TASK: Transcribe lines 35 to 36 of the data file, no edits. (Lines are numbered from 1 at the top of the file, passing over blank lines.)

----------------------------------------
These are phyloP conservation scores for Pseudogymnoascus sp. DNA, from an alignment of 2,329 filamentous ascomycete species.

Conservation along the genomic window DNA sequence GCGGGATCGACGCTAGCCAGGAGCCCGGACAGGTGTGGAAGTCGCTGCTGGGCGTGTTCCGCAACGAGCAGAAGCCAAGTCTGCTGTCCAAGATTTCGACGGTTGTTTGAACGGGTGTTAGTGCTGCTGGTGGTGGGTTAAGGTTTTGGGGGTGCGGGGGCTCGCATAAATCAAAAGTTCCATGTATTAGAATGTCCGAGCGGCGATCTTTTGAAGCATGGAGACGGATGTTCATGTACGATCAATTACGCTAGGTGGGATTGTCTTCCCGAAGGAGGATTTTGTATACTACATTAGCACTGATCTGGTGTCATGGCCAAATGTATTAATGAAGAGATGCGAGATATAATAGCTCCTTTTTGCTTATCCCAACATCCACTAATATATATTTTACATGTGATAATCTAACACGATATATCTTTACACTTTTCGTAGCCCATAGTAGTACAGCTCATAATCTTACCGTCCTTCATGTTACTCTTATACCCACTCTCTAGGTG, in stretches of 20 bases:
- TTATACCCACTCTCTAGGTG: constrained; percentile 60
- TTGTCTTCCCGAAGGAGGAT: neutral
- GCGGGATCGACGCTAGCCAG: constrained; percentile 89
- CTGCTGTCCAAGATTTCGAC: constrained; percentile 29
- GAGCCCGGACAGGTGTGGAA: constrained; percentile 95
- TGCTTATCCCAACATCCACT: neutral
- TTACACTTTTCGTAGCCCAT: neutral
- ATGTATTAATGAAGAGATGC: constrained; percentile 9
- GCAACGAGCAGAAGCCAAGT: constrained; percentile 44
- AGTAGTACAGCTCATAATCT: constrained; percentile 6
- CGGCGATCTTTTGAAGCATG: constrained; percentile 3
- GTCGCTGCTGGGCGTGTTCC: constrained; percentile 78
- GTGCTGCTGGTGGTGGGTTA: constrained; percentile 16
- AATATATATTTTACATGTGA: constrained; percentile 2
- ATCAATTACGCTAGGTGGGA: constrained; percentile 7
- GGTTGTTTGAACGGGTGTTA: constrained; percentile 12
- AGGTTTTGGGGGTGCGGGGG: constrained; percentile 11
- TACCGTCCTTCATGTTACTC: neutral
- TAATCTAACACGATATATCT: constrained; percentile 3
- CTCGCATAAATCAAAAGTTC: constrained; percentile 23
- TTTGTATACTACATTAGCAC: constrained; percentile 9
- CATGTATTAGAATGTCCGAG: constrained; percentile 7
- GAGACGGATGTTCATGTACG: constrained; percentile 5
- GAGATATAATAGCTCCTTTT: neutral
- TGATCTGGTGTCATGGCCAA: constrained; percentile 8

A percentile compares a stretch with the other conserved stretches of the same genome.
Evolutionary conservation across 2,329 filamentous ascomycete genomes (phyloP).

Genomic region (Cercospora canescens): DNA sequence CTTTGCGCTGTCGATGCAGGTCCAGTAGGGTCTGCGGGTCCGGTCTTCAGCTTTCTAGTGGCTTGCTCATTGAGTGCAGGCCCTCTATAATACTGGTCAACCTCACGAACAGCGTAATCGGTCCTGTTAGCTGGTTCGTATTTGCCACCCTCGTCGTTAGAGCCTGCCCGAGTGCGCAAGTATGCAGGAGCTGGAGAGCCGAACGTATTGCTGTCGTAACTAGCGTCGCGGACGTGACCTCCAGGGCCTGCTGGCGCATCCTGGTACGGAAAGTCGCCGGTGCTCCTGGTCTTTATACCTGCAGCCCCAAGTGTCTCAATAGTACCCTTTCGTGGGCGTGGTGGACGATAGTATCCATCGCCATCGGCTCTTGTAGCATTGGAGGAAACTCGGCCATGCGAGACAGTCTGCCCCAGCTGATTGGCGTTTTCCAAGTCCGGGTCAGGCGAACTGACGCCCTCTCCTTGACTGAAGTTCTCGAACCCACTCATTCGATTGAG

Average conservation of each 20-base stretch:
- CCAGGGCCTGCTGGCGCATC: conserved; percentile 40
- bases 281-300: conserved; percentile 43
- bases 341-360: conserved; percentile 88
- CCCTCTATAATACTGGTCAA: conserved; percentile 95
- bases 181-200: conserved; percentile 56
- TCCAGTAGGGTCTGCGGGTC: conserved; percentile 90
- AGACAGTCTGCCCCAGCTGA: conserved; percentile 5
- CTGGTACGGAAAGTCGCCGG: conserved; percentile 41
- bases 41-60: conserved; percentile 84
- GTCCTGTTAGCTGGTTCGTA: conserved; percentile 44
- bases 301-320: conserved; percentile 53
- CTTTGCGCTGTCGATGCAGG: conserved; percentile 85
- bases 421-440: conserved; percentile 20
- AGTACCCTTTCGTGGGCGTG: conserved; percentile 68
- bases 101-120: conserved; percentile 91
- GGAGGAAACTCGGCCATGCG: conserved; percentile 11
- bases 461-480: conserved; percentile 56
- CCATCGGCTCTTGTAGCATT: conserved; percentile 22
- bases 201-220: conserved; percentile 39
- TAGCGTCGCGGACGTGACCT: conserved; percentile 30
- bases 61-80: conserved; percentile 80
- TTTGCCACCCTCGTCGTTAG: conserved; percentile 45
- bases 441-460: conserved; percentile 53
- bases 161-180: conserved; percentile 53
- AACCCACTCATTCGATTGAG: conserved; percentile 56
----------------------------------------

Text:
- CCCTCTATAATACTGGTCAA: conserved; percentile 95
- bases 181-200: conserved; percentile 56